Here's a brief belated update to the start of August rather than the end of July as I was away on a short break at the end of the month. It was another good month for the CIS Portfolio which was up by 4.9% versus the 1.8% for the FTSE All Share Total Return index. This leaves it up 24.2% YTD & 50.3% since inception or 19.2% per annum on an annualised basis. These figures are all ahead of the various UK indices as per the graph above, but then everyone is probably having a wonderful time swimming in the warm waters of this on going bull market aren't they? Mind you as dear old Warren Buffet says - we'll find out who has been swimming without trunks when the tide goes out. At least the CIS Portfolio still looks good value after this months trades as it sports a forecast PE of 13.7x with a 3.5% forecast yield based on expected dividend growth of 14% for the current year.
Talking of the total return indices above the latest Monthly timing indicators based on these remain about 5% above their averages in the case of the headline indices such as FTSE 100, while the Mid Cap and Smaller indices are further above their averages by about 7%. So these and the on going strength in US employment data and robust PMI indices suggest that the tide is still with investors so it should be safe to continue to go with the flow for now without protection and as the old saying goes the trend is your friend, so carry on enjoying it while it lasts.
So here we are half way through 2017 already and what an eventful year it has been so far. Having said that however, it has been quite a reasonable period for equity markets generally including the UK. As you can see from this table all the main UK indices have produced positive returns over the last quarter, half year and twelve months. Despite all the headlines about FTSE hitting new highs recently and outperforming due to sterling weakness, it is interesting to see it bringing up the rear over the year to date and indeed over most of the periods covered here. Indeed it seems that returns have generally improved as you go down the size scale.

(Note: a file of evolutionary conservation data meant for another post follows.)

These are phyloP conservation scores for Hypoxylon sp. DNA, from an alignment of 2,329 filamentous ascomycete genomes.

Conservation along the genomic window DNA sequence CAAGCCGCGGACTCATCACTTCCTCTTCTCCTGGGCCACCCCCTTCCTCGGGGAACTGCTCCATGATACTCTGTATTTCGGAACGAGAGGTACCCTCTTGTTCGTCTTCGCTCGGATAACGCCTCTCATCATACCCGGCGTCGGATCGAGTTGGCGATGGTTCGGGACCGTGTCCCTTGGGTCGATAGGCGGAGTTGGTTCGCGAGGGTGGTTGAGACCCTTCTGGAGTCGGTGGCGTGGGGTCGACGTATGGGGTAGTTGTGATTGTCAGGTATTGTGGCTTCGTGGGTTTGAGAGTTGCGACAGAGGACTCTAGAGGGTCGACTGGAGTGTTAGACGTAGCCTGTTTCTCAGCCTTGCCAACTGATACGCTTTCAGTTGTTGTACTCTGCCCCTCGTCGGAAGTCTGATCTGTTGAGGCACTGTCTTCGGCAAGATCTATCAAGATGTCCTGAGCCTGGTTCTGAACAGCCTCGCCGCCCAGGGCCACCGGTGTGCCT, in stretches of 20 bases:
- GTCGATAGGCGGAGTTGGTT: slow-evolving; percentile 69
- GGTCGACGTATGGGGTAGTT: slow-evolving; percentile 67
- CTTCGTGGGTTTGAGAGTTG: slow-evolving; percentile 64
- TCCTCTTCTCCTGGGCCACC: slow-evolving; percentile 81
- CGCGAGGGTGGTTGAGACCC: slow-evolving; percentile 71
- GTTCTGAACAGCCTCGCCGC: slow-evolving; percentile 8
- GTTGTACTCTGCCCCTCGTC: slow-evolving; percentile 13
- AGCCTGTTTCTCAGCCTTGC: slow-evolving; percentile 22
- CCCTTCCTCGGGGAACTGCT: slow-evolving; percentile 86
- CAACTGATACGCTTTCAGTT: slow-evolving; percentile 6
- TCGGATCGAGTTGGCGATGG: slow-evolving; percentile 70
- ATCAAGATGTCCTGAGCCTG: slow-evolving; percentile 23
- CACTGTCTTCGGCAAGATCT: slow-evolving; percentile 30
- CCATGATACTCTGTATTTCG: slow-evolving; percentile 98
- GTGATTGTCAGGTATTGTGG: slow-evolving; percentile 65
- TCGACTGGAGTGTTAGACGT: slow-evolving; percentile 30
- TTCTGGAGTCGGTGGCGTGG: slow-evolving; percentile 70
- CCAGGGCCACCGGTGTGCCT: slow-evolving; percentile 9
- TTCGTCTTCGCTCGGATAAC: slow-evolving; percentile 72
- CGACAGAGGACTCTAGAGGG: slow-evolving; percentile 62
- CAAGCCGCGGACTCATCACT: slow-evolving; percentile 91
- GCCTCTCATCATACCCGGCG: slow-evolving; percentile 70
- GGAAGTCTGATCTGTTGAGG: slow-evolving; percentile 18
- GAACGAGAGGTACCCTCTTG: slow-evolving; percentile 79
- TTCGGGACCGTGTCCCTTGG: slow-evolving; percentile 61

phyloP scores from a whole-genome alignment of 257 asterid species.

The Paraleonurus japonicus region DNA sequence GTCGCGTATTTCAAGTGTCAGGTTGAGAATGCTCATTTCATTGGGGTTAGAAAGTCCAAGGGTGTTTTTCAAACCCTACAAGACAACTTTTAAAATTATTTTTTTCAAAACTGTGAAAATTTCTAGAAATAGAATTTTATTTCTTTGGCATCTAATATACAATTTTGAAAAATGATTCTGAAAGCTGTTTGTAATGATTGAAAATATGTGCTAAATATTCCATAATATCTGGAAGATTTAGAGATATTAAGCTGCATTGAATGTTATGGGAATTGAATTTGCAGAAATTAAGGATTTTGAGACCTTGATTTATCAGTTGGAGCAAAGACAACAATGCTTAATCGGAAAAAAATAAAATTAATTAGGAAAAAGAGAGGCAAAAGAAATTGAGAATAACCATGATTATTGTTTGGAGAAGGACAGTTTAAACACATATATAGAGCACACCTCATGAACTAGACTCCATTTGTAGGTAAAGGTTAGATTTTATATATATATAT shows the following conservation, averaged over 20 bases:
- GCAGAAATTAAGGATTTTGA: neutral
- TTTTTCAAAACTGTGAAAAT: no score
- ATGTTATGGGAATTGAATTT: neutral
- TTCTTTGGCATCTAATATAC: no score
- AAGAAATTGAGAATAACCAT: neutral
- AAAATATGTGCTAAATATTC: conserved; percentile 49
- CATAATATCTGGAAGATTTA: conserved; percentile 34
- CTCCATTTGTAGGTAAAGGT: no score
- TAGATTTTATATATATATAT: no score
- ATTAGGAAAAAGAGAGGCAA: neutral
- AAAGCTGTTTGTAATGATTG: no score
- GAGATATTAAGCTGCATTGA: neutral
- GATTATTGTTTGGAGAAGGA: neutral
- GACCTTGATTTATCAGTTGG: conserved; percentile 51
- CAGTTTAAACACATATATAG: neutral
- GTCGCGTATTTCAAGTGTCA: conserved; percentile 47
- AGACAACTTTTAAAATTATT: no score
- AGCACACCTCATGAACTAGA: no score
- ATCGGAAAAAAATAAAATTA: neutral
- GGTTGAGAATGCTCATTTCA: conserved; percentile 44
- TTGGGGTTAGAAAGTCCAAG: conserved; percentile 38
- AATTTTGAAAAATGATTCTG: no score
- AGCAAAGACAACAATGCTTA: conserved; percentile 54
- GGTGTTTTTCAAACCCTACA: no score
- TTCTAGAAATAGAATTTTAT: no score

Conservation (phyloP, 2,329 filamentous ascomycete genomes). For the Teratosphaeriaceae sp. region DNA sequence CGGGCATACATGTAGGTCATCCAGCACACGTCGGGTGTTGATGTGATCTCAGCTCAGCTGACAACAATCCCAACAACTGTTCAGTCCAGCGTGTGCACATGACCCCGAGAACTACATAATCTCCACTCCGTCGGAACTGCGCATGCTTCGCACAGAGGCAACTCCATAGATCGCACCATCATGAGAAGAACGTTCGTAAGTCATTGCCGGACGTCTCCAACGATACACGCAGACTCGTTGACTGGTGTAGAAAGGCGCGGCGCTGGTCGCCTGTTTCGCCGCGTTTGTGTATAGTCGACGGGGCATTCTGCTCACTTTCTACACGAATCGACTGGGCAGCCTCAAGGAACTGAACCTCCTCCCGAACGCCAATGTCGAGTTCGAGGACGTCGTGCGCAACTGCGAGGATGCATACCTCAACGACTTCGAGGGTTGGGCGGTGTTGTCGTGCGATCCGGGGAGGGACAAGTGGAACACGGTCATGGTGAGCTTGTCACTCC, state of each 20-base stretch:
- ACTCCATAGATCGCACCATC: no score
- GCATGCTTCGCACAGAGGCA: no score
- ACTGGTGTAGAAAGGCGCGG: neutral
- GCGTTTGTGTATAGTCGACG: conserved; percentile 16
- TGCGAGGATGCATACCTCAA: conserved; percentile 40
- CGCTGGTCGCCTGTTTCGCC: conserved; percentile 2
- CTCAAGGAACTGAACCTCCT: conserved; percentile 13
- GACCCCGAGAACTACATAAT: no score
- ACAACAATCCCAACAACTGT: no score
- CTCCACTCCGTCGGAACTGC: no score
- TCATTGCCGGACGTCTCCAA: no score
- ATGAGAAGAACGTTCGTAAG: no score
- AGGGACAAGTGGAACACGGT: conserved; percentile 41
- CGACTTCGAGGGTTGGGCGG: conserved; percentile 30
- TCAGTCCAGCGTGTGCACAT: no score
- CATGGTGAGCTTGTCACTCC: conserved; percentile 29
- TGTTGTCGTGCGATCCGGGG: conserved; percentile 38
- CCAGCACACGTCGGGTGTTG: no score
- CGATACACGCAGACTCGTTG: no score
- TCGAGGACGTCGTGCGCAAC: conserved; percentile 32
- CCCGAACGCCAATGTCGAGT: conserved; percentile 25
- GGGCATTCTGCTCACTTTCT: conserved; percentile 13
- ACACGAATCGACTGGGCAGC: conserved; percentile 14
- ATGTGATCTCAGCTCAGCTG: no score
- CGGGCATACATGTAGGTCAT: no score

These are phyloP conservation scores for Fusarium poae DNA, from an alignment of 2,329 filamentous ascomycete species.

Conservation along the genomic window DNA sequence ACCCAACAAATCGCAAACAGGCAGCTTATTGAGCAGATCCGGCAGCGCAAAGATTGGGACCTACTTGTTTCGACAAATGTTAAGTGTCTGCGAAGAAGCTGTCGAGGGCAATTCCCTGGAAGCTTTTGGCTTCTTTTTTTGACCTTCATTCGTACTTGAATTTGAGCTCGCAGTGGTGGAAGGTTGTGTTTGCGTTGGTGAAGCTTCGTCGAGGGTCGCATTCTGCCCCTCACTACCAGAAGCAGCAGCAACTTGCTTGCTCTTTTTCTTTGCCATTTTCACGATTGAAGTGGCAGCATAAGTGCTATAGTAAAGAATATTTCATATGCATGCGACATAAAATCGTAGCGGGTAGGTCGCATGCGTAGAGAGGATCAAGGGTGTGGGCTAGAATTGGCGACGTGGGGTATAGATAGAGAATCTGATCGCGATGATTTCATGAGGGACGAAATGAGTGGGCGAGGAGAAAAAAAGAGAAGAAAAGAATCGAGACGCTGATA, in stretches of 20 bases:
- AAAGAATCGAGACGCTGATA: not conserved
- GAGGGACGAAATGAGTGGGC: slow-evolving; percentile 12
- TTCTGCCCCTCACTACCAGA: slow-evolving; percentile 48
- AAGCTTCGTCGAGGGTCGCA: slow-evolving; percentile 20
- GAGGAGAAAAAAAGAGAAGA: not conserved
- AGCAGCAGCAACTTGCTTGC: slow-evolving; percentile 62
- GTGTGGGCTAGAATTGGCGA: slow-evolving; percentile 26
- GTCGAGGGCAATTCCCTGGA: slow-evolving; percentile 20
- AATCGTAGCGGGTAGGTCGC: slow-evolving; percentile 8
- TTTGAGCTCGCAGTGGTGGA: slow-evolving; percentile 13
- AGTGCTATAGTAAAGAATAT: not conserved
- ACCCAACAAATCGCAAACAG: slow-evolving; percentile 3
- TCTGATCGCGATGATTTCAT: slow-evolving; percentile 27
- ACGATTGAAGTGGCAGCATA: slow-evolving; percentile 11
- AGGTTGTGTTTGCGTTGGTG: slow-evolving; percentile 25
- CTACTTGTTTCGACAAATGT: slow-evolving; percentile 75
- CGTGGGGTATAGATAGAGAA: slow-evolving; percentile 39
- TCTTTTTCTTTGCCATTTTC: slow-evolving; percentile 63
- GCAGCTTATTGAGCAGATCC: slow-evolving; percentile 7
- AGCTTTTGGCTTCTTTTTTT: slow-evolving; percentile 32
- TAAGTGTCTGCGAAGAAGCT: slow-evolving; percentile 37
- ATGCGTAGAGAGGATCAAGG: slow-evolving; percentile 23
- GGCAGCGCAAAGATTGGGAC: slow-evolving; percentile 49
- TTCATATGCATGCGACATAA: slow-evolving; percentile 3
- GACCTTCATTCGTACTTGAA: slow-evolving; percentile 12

The only negative returns have crept in during the last month, which given the political turmoil after May's unexpected massacre at the polls in June, it is probably not a great surprise to see some profit taking set in. In addition some signs of an economic slowdown on the back of the on going squeeze on real incomes from rising inflation and this political uncertainty has probably also not helped sentiment in the short term.
So that brings me on nicely to update you on the Monthly timing indicators that I follow for the UK Total Return Indices, which are based on comparing them to their moving averages and other economic statistics. Despite the falls last month these are all still in positive / stay invested territory. Given the returns over the last 12 months discussed above, it is no surprise to see the smaller indices furtherest above their averages by around 5 to 7% while the broader headline indices such as the All Share & FTSE 350 are around 4%
above as is the FTSE 100 as shown in the graph at the start of this post.